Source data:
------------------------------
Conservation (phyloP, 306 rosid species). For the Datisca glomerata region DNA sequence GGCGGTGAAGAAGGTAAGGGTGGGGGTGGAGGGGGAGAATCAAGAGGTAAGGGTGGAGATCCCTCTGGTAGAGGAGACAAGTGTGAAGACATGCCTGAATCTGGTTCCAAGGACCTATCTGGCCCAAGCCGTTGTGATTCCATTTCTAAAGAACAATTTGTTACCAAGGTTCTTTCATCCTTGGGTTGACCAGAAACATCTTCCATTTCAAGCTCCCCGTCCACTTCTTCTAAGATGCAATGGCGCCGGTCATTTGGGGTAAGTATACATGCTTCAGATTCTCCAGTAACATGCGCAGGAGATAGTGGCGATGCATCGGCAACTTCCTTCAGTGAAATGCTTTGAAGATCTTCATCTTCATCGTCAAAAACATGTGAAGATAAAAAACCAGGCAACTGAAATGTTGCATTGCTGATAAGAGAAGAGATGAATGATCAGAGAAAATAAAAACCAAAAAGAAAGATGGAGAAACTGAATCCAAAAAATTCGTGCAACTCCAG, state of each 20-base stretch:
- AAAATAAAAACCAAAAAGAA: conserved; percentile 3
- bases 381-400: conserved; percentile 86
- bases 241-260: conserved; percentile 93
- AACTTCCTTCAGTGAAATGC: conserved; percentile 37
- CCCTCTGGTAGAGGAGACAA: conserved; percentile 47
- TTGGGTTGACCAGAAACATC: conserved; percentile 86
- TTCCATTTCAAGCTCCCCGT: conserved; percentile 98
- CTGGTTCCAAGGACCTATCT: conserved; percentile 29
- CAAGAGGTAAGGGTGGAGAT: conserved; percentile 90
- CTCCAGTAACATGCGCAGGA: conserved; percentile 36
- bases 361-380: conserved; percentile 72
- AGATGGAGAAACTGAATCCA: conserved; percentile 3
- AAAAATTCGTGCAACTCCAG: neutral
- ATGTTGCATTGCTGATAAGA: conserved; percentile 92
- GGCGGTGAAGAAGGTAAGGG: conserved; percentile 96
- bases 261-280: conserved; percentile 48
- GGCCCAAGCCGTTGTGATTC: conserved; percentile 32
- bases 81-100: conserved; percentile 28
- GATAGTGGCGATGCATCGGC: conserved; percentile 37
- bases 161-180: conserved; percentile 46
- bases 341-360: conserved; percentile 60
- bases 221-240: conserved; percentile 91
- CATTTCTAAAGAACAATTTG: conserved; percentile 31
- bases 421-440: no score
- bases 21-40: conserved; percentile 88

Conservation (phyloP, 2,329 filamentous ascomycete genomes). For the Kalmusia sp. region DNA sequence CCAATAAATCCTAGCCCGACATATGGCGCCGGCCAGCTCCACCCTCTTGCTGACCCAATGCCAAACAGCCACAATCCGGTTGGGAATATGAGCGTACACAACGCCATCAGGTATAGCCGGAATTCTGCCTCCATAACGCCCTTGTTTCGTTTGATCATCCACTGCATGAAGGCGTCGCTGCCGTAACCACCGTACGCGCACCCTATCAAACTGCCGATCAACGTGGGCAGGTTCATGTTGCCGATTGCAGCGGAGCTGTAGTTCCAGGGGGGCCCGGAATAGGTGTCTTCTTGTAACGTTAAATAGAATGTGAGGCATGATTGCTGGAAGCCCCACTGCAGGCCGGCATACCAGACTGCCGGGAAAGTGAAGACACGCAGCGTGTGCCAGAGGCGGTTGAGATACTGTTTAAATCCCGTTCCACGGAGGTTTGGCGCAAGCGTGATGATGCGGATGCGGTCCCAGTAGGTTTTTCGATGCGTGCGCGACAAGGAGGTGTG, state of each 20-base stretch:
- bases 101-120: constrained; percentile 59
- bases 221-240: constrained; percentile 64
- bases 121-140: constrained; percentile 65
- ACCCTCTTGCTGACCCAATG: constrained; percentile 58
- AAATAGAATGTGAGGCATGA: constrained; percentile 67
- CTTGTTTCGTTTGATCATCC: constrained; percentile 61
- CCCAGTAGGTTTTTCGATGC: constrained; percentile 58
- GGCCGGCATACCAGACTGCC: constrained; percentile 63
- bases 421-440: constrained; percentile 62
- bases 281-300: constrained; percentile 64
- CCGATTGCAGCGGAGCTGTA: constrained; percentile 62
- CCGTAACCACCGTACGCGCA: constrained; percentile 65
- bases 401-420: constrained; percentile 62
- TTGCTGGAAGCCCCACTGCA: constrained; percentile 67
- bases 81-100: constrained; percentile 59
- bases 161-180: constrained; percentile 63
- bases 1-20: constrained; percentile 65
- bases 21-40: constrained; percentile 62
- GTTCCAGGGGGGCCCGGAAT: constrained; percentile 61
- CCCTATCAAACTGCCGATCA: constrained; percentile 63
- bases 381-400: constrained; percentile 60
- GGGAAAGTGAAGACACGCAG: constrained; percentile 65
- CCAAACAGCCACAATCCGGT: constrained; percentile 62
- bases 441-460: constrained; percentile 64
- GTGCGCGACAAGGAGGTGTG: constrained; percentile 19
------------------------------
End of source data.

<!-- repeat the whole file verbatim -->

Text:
Conservation (phyloP, 306 rosid species). For the Datisca glomerata region DNA sequence GGCGGTGAAGAAGGTAAGGGTGGGGGTGGAGGGGGAGAATCAAGAGGTAAGGGTGGAGATCCCTCTGGTAGAGGAGACAAGTGTGAAGACATGCCTGAATCTGGTTCCAAGGACCTATCTGGCCCAAGCCGTTGTGATTCCATTTCTAAAGAACAATTTGTTACCAAGGTTCTTTCATCCTTGGGTTGACCAGAAACATCTTCCATTTCAAGCTCCCCGTCCACTTCTTCTAAGATGCAATGGCGCCGGTCATTTGGGGTAAGTATACATGCTTCAGATTCTCCAGTAACATGCGCAGGAGATAGTGGCGATGCATCGGCAACTTCCTTCAGTGAAATGCTTTGAAGATCTTCATCTTCATCGTCAAAAACATGTGAAGATAAAAAACCAGGCAACTGAAATGTTGCATTGCTGATAAGAGAAGAGATGAATGATCAGAGAAAATAAAAACCAAAAAGAAAGATGGAGAAACTGAATCCAAAAAATTCGTGCAACTCCAG, state of each 20-base stretch:
- AAAATAAAAACCAAAAAGAA: conserved; percentile 3
- bases 381-400: conserved; percentile 86
- bases 241-260: conserved; percentile 93
- AACTTCCTTCAGTGAAATGC: conserved; percentile 37
- CCCTCTGGTAGAGGAGACAA: conserved; percentile 47
- TTGGGTTGACCAGAAACATC: conserved; percentile 86
- TTCCATTTCAAGCTCCCCGT: conserved; percentile 98
- CTGGTTCCAAGGACCTATCT: conserved; percentile 29
- CAAGAGGTAAGGGTGGAGAT: conserved; percentile 90
- CTCCAGTAACATGCGCAGGA: conserved; percentile 36
- bases 361-380: conserved; percentile 72
- AGATGGAGAAACTGAATCCA: conserved; percentile 3
- AAAAATTCGTGCAACTCCAG: neutral
- ATGTTGCATTGCTGATAAGA: conserved; percentile 92
- GGCGGTGAAGAAGGTAAGGG: conserved; percentile 96
- bases 261-280: conserved; percentile 48
- GGCCCAAGCCGTTGTGATTC: conserved; percentile 32
- bases 81-100: conserved; percentile 28
- GATAGTGGCGATGCATCGGC: conserved; percentile 37
- bases 161-180: conserved; percentile 46
- bases 341-360: conserved; percentile 60
- bases 221-240: conserved; percentile 91
- CATTTCTAAAGAACAATTTG: conserved; percentile 31
- bases 421-440: no score
- bases 21-40: conserved; percentile 88

Conservation (phyloP, 2,329 filamentous ascomycete genomes). For the Kalmusia sp. region DNA sequence CCAATAAATCCTAGCCCGACATATGGCGCCGGCCAGCTCCACCCTCTTGCTGACCCAATGCCAAACAGCCACAATCCGGTTGGGAATATGAGCGTACACAACGCCATCAGGTATAGCCGGAATTCTGCCTCCATAACGCCCTTGTTTCGTTTGATCATCCACTGCATGAAGGCGTCGCTGCCGTAACCACCGTACGCGCACCCTATCAAACTGCCGATCAACGTGGGCAGGTTCATGTTGCCGATTGCAGCGGAGCTGTAGTTCCAGGGGGGCCCGGAATAGGTGTCTTCTTGTAACGTTAAATAGAATGTGAGGCATGATTGCTGGAAGCCCCACTGCAGGCCGGCATACCAGACTGCCGGGAAAGTGAAGACACGCAGCGTGTGCCAGAGGCGGTTGAGATACTGTTTAAATCCCGTTCCACGGAGGTTTGGCGCAAGCGTGATGATGCGGATGCGGTCCCAGTAGGTTTTTCGATGCGTGCGCGACAAGGAGGTGTG, state of each 20-base stretch:
- bases 101-120: constrained; percentile 59
- bases 221-240: constrained; percentile 64
- bases 121-140: constrained; percentile 65
- ACCCTCTTGCTGACCCAATG: constrained; percentile 58
- AAATAGAATGTGAGGCATGA: constrained; percentile 67
- CTTGTTTCGTTTGATCATCC: constrained; percentile 61
- CCCAGTAGGTTTTTCGATGC: constrained; percentile 58
- GGCCGGCATACCAGACTGCC: constrained; percentile 63
- bases 421-440: constrained; percentile 62
- bases 281-300: constrained; percentile 64
- CCGATTGCAGCGGAGCTGTA: constrained; percentile 62
- CCGTAACCACCGTACGCGCA: constrained; percentile 65
- bases 401-420: constrained; percentile 62
- TTGCTGGAAGCCCCACTGCA: constrained; percentile 67
- bases 81-100: constrained; percentile 59
- bases 161-180: constrained; percentile 63
- bases 1-20: constrained; percentile 65
- bases 21-40: constrained; percentile 62
- GTTCCAGGGGGGCCCGGAAT: constrained; percentile 61
- CCCTATCAAACTGCCGATCA: constrained; percentile 63
- bases 381-400: constrained; percentile 60
- GGGAAAGTGAAGACACGCAG: constrained; percentile 65
- CCAAACAGCCACAATCCGGT: constrained; percentile 62
- bases 441-460: constrained; percentile 64
- GTGCGCGACAAGGAGGTGTG: constrained; percentile 19